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July 26, 2013
Shibboleth IdP authentication context class
Yeah, with a blog title like that you’d better get your brain ready.
We recently had an SP whose authentication attempts were failing, and returning no user. We found the difference in the SAML request was that it was requesting a particular authentication context class, which describes what level of logging in a user might be doing, e.g. username/password; username/password + HTTP; Certificate, etc.
The RemoteUser login handler by default doesn’t specify any class, which means it’ll be used if the SP doesn’t ask for anything in particular, but will never match if it does. No problem; we change the value in handler.xml to PasswordProtectedTransport, since we take passwords over HTTPS. But this particular SP still doesn’t work because it’s requesting simply Password and nothing else. The IdP supports multiple values so we just add that value too – it’s a generalisation of the PasswordProtectedTransport so it’s still true to say that we support both.
That fixed it for the SP, but now when logging in through any other SP, the authentication method in the final SAML response is Password, not PasswordProtectedTransport. This might not bother most SPs, but it’s inaccurate so I’d like it to report the “best” method we provide by default. It doesn’t seem to matter what order I specify them in handler.xml. A bit of searching through the documentation gives the answer:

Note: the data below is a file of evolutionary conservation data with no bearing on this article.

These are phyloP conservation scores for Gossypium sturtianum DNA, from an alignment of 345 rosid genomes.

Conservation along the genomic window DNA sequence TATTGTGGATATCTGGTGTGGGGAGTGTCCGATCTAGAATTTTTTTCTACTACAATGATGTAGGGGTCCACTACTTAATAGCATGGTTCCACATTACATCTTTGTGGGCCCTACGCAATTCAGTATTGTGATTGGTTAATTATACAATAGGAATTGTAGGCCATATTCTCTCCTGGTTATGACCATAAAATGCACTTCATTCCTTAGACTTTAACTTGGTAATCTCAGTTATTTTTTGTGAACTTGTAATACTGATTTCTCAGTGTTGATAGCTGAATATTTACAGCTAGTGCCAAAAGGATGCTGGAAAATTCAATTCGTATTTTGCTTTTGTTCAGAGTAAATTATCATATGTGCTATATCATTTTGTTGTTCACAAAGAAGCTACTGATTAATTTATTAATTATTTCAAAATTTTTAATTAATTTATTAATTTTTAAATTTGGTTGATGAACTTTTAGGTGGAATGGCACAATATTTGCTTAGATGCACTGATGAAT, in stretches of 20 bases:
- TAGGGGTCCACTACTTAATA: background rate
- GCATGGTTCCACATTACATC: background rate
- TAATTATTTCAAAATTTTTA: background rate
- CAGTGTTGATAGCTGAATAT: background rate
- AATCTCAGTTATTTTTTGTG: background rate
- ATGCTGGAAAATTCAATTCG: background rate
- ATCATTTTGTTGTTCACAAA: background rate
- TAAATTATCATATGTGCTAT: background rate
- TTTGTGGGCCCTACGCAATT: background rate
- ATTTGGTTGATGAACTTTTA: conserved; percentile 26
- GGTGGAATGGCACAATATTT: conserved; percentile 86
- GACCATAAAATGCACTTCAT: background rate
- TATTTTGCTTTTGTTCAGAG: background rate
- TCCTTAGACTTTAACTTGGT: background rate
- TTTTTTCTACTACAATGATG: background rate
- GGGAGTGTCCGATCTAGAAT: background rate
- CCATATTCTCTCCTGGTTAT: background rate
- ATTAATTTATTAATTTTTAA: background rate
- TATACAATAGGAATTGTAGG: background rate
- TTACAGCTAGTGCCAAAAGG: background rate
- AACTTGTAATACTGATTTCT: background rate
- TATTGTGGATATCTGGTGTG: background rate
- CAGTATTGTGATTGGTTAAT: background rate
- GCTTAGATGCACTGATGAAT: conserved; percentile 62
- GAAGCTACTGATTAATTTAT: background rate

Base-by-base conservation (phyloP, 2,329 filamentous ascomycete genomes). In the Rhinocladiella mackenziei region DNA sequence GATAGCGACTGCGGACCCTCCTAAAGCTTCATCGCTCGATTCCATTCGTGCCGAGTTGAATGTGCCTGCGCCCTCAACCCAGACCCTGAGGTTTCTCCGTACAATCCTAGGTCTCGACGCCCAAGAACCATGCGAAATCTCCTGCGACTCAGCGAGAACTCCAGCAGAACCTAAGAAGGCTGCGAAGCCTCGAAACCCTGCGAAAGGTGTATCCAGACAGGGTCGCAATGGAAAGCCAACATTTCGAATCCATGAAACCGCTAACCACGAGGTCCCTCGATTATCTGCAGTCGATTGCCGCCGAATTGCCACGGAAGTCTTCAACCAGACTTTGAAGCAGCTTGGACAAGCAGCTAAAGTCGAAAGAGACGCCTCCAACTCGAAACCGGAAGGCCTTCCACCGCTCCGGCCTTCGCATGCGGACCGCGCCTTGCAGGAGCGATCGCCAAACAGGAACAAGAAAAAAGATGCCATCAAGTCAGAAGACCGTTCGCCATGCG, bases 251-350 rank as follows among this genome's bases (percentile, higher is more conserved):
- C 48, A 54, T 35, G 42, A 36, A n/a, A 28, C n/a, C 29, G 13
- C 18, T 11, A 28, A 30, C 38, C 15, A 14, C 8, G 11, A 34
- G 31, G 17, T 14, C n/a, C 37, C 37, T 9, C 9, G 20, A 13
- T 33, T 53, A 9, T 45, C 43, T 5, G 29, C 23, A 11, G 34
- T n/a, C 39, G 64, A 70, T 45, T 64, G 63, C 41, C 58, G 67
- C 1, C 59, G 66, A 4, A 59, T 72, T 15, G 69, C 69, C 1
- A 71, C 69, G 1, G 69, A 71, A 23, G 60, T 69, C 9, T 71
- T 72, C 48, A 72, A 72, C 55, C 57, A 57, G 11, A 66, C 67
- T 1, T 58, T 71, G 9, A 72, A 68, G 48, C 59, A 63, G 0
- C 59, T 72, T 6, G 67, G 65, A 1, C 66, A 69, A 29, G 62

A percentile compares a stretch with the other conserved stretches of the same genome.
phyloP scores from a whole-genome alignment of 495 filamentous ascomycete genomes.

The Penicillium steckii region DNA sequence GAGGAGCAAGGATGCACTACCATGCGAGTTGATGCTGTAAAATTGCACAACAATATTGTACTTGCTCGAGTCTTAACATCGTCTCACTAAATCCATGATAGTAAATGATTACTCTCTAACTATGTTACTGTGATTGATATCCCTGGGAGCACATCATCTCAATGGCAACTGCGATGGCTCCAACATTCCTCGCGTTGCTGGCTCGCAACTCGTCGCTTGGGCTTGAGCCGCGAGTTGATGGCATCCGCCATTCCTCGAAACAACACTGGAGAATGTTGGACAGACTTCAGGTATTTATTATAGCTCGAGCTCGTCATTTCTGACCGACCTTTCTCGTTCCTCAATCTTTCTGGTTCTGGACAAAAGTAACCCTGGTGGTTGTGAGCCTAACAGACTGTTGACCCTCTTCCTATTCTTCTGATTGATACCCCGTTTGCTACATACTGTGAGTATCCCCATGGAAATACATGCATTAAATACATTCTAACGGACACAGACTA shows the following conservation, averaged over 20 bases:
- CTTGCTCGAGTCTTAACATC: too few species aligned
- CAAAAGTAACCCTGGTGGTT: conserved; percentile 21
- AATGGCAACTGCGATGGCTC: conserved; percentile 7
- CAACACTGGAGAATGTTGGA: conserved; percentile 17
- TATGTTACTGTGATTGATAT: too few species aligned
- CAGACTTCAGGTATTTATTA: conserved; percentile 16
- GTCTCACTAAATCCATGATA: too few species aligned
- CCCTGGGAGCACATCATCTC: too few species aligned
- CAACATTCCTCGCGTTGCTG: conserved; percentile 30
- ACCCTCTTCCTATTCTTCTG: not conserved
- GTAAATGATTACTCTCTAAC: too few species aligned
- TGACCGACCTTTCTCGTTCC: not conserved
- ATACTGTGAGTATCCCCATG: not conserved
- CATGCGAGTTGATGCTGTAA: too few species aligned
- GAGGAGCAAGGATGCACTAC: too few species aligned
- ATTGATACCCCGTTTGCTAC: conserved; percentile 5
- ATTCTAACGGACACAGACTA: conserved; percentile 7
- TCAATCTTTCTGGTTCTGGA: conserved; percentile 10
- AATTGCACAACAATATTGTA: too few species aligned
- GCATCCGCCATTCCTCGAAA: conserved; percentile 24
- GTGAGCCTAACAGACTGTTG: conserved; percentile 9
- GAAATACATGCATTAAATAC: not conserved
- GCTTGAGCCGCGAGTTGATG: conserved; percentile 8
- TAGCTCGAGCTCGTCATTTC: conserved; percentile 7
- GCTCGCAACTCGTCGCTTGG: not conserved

If the IdP is configured for one or more of the methods requested by the SP, then that method may be used. If the Service Provider does not specify a particular method, and the user does not have an existing session, then the default method identified on the relying party’s configuration is used. If no default is identified there, the IdP will choose one of the available methods; the way this choice is made is unspecified and you should not rely on it being the same from release to release.
So without any default specified in the relying party, the IdP is just picking at random, probably the first alphabetically. I’ve specified PasswordProtectedTransport in the relying party and that’s fixed that; the final SAML response reports that it used PasswordProtectedTransport as the authentication method.